The South Korean mothers focused on Proximity & Learning:
The South Korean parents saw their role as providing protection and attention, maintaining them as calm as possible (avoiding crying and not letting babies get too hungry), and staying physically close. They practiced co-sleeping and physical proximity. None of the babies in the sample slept alone in a separate bedroom. Like their Italian peers, they let babies settle into their own schedule of feeding and sleeping rather than impose their own. They were the most focused on babies’ cognitive development, not only providing toys but taking an active teacher role by reading books, playing music, and playing together
The study showed clearly that even in similar middle class families in developed countries, parents from different cultures can vary significantly as to: how much they value independence versus relationships, how much focus they put on emotional versus cognitive development, how much excitement and arousal they encourage versus striving to maintain a calm, soothed state, and how intimately they hold babies versus interact via equipment and toys.
Are any of our practices harmful? Are some of us depriving infant brains of something precious? Are we wasting some of our time on useless efforts?
The study did not venture an answer, and it did not report on outcomes in children’s physical and mental well-being. We can investigate many specific aspects to answer that question. Three in particular arise based on Harkness’ study:
Do sleep, relationships and touch matter?
- Does sleep, so paramount to the Dutch, play a part in physical growth? The Dutch have grown over the past 150 years to become the tallest nation on earth: do their infants sleep more? Apparently the human growth hormone is released into the bloodstream during sleep. Could sleep be more significant than genes or nutrition?
- Does higher social and emotional stimulation, so important to the Italian and Spanish families, lead to lower levels of stress hormones in the babies’ systems, or to other structural differences in their growing brains? Child psychiatrists and trauma experts – Dr Bruce D Perry, Dr Gabor Mate, to name a couple – emphasize the importance of relationships as foundations of healthy emotional development and as buffers against trauma. Is there a correlation between the quantity and quality of the relationship environment of babies and the cortisol levels in their saliva?
- Do higher level of physical intimacy – holding babies, co-sleeping, etc. observed in the Mediterranean families and South Korea – also result in structural or endocrinological differences in babies’ brains? Studies made on rats show that pups who are insufficiently nurtured grow up to be anxious, whereas highly nurtured pups grow into calm adults. Neurobiologists like Dr David J Linden consider touch to be absolutely critical for infants:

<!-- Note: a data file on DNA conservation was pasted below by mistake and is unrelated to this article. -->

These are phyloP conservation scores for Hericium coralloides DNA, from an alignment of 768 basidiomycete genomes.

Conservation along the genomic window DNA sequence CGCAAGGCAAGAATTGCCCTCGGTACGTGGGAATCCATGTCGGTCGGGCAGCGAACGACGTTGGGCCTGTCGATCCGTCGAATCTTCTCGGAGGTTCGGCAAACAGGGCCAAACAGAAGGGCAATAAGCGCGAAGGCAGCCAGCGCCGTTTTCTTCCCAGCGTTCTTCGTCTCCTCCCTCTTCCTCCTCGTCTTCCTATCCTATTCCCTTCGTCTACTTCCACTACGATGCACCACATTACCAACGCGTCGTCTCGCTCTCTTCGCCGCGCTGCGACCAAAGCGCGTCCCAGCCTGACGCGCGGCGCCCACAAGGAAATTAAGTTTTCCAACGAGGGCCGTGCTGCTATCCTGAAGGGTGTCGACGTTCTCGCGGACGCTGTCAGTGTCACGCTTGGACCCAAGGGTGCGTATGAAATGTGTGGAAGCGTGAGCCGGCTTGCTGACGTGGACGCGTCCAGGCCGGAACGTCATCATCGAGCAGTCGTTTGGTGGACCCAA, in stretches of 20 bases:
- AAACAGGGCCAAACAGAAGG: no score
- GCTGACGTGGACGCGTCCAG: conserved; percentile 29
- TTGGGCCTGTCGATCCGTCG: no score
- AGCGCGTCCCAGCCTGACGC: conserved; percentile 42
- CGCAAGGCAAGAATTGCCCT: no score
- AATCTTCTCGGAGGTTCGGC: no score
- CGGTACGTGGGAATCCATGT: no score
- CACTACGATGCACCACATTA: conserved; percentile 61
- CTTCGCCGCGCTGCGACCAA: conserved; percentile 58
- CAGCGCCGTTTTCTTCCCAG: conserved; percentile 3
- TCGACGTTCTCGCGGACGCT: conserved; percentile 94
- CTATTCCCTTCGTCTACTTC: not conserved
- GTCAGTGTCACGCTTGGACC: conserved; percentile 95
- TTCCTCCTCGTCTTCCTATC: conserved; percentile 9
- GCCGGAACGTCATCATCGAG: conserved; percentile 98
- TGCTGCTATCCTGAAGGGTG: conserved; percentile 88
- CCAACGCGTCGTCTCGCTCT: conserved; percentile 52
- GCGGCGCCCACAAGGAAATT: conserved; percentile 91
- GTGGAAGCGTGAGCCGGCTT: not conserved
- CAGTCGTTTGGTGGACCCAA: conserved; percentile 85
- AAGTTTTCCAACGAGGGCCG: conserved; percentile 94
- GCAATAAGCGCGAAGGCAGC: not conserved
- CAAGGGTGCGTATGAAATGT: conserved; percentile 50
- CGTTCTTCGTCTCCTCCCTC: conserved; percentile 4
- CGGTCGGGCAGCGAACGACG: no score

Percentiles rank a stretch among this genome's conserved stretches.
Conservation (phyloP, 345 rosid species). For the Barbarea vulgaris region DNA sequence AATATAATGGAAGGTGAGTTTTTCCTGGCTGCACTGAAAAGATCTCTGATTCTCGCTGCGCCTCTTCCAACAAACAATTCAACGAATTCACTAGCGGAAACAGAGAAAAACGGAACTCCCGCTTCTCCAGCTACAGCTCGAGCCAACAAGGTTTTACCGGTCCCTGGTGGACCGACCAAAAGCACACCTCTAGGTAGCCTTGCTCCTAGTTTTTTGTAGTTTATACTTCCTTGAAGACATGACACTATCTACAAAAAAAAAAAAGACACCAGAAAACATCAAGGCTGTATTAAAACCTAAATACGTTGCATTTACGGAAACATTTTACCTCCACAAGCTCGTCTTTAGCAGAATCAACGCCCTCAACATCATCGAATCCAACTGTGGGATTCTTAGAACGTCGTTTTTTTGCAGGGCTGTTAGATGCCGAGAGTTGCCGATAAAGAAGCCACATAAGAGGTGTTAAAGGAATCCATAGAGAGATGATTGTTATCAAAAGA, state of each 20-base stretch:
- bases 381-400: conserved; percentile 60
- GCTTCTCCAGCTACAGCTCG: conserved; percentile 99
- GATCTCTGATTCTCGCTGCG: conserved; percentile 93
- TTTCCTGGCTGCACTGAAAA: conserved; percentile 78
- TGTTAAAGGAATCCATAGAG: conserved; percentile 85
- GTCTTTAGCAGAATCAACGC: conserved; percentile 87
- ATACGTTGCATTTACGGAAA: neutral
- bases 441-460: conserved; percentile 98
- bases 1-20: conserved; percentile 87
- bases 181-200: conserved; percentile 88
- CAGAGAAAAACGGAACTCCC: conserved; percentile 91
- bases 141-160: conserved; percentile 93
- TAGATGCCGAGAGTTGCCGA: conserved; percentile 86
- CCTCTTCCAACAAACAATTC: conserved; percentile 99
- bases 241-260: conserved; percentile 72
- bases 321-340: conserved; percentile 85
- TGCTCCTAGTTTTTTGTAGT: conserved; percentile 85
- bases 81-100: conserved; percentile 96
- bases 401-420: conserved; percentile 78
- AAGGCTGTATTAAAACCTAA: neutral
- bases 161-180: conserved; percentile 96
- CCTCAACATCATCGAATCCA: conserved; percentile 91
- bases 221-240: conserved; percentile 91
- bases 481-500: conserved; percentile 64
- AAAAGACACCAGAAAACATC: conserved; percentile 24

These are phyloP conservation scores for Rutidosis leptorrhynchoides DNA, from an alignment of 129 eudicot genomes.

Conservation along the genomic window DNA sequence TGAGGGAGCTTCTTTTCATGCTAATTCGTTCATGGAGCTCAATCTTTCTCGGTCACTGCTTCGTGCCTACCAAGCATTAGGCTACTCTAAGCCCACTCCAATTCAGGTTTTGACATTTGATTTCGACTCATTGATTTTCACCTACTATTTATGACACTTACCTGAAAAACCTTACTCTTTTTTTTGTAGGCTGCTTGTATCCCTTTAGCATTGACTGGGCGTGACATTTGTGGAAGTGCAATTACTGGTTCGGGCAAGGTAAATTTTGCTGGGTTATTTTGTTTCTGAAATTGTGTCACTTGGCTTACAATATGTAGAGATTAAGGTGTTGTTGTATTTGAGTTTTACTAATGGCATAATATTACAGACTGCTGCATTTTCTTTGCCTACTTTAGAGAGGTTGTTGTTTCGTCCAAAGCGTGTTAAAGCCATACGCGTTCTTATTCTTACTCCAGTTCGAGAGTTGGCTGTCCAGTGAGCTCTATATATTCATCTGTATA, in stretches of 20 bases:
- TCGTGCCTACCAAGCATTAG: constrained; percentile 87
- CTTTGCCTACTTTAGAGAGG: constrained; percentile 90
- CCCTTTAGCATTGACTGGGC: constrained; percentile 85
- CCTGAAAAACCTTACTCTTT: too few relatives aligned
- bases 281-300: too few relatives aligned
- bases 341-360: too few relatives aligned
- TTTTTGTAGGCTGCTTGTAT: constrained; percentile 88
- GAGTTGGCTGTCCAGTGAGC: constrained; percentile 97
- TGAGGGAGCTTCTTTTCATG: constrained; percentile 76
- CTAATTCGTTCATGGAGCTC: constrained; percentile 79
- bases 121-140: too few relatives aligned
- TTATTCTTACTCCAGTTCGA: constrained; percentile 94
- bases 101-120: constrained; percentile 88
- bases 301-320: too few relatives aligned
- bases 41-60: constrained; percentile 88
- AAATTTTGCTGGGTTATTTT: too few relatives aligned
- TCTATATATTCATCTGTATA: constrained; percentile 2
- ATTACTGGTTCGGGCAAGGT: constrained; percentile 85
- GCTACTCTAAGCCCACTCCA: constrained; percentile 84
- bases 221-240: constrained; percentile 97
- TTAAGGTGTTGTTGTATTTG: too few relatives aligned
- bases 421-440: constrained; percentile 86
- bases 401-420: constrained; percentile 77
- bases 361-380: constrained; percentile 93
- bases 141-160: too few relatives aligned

- “Touch is not optional for human development. People who are blind or deaf from birth will for the most part develop normal bodies and brains and can live rich and fruitful lives. But deprive a newborn of social touch and a disaster unfolds.”
Anthropologists say that to observe a culture is to change it.
Our curiosity in comparing parenting styles is matched only by our fear of being judged inadequate or ineffective about something we care so deeply about. A few years ago, Yale law professor Amy Chua‘s comparison of a strict Chinese upbringing with a more permissive US one raised much controversy when it posited one as more conducive to raising high-achieving yet well-adjusted people.
Nevertheless, with the support of science, we must overcome our hyper-sensitivity, continue to observe and learn from each other’s parenting practices, research their long term effects, cherry pick promising methods, and push for better public policy, all in the spirit of accelerating improvements in child-rearing worldwide.
- Paper – Cultural Models and Developmental Agendas: Implications for Arousal and Self-regulation in Early Infancy (2007, Journal of Developmental Processes)
- Book chapter – Parental Ethnotheories of Children’s Learning (2009, Harkness and others)
- Book – Touch: The Science of Hand, Heart and Mind (2015, David Linden)
- Book – Mothers and others: the evolutionary origins of mutual understanding (2011, Sarah Hrdy)
- Book – The Boy Who Was Raised as a Dog (2006, Bruce Perry)